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Speaking American: A History of English in the United States

By Richard W. Bailey

"Takes a novel approach to the history of American English by focusing on hotbeds of linguistic activity throughout American history."


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Language, Literacy, and Technology

By Richard Kern

"In this book, Richard Kern explores how technology matters to language and the ways in which we use it. Kern reveals how material, social and individual resources interact in the design of textual meaning, and how that interaction plays out across contexts of communication, different situations of technological mediation, and different moments in time."


Academic Paper


Title: Ken Hyland, Metadiscourse: Exploring interaction in writing
Author: Geoffrey Thompson
Institution: University of Liverpool
Linguistic Field: Not Applicable
Abstract: Ken Hyland, Metadiscourse: Exploring interaction in writing. London & New York: Continuum. 2005. Pp. x, 230. Hb £75.00, Pb £25.00.

Metadiscourse is increasingly recognized as fundamental to the way in which writers construct text to achieve their communicative goals, but it remains a somewhat vague concept in certain respects, and the term is used in different ways by different scholars; so a full-scale treatment of the phenomenon is potentially of great interest. Ken Hyland has published a number of articles in recent years on metadiscourse, and he is clearly well placed to write this survey of the topic, designed, according to the blurb, as an “accessible introduction” for students of applied linguistics and teachers, as well as academics. The book is divided into three main parts: The first reviews previous attempts to define metadiscourse and proposes a revised definition and classification; the second, and longest, explores the functions of metadiscourse in a range of different types of text; and the third focuses specifically on the language classroom and suggests ways in which students can be encouraged to improve their command of metadiscourse.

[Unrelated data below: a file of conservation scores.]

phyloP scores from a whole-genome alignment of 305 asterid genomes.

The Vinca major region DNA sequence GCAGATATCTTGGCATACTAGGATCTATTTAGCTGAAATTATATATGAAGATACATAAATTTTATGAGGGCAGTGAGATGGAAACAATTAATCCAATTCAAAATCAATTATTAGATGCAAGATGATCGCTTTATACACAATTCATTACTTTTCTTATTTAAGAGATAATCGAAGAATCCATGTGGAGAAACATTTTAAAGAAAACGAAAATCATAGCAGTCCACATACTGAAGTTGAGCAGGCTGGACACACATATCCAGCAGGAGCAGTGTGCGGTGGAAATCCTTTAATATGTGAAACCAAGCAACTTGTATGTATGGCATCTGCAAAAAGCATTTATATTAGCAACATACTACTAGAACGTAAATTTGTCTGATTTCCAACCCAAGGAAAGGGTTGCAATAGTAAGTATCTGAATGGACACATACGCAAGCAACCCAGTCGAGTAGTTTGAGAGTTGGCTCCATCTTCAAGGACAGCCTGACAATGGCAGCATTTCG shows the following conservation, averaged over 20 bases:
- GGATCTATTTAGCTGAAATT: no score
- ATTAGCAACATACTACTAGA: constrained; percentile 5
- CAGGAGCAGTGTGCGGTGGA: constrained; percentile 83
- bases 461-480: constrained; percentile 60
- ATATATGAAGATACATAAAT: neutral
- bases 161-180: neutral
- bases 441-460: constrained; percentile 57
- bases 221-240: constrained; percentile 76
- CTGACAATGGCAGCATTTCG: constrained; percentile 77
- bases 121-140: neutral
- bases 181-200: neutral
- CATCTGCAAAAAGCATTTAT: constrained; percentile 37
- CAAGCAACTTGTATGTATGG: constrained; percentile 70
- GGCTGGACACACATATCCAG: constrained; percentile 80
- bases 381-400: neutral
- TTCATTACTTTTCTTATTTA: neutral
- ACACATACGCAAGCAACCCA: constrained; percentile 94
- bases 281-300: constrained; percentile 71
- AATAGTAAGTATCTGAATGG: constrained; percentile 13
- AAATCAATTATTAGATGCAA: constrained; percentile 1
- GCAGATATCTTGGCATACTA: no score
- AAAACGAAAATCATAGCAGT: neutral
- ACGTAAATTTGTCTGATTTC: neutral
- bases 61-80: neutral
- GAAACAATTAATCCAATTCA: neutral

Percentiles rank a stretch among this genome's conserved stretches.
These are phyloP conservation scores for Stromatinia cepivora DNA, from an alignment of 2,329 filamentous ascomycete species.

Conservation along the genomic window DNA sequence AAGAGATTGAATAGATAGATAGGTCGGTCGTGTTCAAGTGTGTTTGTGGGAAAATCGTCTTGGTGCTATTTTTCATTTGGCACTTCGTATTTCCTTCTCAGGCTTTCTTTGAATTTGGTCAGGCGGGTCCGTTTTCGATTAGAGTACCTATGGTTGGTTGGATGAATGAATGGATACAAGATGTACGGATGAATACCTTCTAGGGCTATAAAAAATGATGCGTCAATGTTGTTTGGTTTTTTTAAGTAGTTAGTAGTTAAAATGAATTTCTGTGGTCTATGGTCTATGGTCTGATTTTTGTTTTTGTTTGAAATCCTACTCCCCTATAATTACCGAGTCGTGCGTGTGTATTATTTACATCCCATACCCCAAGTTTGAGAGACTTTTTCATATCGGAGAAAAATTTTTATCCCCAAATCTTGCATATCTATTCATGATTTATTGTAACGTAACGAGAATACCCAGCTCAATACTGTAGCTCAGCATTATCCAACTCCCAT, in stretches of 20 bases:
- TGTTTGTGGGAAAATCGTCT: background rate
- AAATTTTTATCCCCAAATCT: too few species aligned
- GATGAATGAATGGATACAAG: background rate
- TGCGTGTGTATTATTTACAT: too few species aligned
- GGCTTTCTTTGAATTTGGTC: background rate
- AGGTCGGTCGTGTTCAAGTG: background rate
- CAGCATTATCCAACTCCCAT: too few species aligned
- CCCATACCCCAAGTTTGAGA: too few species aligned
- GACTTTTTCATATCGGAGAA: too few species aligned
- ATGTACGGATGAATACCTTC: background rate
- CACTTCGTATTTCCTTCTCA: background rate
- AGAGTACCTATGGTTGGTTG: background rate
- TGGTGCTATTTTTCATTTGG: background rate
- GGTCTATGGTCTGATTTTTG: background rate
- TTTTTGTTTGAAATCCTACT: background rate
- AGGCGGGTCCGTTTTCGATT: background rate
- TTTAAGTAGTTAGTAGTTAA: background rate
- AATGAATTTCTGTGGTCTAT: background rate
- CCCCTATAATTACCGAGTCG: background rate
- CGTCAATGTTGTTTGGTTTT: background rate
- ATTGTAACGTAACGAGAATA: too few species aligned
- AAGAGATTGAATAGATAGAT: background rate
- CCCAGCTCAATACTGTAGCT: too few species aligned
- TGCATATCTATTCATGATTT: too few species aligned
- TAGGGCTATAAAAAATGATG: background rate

CUP AT LINGUIST

This article appears IN Language in Society Vol. 37, Issue 1, which you can READ on Cambridge's site or on LINGUIST .



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